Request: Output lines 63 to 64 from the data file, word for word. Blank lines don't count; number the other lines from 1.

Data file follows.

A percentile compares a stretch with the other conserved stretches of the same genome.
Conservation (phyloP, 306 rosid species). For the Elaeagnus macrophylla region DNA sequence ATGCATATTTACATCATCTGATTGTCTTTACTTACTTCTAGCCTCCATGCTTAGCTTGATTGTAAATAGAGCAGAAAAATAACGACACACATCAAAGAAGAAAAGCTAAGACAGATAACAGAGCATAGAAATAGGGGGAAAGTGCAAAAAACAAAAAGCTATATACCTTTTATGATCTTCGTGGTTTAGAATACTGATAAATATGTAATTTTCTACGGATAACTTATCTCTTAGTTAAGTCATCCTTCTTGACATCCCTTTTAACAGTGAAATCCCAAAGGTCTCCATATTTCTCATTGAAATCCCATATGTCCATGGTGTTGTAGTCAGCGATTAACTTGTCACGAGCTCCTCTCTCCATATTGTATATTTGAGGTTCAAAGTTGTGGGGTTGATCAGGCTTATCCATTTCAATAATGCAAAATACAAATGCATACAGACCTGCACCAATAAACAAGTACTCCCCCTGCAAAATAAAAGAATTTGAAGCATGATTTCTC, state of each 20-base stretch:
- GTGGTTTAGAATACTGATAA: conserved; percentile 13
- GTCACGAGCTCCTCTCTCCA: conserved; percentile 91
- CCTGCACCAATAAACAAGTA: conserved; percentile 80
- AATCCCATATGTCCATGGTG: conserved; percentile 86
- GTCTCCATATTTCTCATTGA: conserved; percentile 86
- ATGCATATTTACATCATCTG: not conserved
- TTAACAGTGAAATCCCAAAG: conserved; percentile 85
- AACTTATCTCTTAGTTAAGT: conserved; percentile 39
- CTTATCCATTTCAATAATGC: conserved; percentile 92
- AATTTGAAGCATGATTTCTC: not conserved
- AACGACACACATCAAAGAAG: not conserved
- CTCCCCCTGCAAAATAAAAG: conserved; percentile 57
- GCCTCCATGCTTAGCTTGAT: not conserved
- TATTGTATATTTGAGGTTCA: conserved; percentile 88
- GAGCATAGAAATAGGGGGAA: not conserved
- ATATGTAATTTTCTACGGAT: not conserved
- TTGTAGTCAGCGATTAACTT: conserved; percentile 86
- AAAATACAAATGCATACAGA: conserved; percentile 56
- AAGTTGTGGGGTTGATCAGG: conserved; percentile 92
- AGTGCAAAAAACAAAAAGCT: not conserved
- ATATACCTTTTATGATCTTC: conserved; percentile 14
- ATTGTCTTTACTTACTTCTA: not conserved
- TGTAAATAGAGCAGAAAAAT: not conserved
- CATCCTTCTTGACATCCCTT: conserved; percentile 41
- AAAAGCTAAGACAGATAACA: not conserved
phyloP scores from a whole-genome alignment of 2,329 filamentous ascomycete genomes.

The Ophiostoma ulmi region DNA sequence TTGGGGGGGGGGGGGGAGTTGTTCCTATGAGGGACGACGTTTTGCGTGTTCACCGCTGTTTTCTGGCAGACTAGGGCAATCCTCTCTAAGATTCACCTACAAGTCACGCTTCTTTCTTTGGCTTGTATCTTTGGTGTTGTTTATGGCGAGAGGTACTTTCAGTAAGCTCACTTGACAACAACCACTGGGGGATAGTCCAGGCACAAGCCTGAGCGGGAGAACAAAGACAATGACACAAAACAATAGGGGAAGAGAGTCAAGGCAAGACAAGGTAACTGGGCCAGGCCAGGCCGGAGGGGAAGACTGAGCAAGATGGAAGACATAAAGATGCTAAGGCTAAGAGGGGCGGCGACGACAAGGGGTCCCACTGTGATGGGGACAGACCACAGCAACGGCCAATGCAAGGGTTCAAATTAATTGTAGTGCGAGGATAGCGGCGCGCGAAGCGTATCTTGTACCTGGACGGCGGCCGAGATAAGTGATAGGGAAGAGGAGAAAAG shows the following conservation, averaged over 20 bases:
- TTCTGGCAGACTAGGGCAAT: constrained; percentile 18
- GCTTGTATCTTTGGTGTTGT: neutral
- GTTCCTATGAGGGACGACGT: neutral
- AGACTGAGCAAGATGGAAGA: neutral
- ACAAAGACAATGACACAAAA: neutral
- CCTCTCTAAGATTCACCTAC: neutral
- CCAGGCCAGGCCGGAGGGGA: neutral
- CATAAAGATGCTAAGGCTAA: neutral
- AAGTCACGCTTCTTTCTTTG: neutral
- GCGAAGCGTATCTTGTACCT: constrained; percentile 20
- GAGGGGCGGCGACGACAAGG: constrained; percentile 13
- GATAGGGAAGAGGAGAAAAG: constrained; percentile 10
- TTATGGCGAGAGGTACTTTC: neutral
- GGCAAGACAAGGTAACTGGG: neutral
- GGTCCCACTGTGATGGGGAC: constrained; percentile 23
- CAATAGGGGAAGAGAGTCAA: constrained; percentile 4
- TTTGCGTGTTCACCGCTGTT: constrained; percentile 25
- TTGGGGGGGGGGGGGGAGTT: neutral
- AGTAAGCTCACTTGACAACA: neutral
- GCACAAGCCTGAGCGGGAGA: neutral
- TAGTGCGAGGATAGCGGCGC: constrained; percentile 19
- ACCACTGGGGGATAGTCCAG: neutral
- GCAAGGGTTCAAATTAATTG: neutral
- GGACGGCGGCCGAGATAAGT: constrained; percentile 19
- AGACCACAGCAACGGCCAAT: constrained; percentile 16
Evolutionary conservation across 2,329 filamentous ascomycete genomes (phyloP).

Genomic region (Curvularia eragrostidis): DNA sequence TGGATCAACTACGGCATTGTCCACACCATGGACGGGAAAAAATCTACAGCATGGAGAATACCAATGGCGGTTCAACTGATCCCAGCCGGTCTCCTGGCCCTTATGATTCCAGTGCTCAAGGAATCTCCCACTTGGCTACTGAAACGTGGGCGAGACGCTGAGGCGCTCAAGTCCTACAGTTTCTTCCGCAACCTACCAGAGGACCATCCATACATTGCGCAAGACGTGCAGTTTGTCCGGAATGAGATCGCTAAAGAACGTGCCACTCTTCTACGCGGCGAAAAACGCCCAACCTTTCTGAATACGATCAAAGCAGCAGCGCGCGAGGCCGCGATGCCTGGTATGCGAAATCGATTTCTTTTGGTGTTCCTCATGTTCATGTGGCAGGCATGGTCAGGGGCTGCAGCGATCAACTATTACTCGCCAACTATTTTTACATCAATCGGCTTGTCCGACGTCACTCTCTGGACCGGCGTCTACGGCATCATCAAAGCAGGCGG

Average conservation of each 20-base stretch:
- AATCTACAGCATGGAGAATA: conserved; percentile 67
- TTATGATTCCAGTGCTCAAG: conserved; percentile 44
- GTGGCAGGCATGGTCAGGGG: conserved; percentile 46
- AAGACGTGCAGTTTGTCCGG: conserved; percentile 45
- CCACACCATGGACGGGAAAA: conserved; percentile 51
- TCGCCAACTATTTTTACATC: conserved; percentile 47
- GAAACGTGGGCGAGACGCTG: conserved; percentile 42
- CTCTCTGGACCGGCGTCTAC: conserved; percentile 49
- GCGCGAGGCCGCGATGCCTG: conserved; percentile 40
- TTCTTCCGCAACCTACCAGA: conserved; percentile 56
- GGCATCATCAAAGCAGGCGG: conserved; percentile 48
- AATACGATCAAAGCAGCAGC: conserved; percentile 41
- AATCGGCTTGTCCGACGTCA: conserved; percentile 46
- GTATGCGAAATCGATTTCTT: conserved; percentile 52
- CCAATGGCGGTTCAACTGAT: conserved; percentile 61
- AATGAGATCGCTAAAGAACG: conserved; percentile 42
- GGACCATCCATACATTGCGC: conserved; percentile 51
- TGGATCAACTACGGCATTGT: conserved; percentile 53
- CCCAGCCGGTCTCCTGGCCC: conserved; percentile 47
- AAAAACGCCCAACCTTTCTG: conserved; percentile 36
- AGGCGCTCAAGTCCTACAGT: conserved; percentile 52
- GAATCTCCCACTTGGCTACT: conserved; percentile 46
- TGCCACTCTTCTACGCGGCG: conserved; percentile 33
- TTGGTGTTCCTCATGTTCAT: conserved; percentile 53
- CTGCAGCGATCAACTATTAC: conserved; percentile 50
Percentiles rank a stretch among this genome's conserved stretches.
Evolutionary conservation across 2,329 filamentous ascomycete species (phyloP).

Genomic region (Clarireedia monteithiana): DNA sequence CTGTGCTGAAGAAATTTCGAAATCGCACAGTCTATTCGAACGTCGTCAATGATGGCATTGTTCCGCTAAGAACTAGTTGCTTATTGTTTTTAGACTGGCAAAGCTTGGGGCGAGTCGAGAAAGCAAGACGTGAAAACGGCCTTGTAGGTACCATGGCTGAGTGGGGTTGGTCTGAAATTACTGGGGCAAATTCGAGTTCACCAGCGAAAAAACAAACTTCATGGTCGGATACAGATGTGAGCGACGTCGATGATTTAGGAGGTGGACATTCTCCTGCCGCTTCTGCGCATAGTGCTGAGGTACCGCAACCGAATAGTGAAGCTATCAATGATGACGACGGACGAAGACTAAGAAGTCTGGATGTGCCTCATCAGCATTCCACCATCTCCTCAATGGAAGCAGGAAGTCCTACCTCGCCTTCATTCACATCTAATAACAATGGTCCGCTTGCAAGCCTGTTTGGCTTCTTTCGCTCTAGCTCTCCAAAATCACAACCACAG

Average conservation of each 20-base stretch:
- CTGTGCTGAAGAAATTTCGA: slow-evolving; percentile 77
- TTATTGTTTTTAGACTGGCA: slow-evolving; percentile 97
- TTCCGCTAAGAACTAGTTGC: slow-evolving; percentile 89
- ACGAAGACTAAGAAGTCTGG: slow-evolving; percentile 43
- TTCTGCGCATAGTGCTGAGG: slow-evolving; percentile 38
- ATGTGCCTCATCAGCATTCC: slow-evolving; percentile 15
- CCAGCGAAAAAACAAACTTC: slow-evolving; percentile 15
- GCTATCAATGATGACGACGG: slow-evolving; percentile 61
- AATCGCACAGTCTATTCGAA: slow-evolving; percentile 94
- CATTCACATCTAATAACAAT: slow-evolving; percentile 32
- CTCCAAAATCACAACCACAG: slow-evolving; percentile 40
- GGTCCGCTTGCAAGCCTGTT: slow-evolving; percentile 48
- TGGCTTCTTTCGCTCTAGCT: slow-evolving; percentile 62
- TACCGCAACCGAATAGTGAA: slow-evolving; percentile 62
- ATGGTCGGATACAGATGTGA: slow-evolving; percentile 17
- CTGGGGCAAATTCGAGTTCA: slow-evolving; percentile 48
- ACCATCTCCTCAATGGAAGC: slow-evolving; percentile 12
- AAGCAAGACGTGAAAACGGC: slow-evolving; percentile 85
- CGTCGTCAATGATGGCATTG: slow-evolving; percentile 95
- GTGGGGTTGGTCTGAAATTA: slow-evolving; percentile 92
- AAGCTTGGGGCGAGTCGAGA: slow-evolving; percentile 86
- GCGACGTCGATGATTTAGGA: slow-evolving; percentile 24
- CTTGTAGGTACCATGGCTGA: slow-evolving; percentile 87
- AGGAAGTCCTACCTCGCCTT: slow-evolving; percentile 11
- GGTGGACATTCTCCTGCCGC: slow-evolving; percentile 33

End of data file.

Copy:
- TCGCCAACTATTTTTACATC: conserved; percentile 47
- GAAACGTGGGCGAGACGCTG: conserved; percentile 42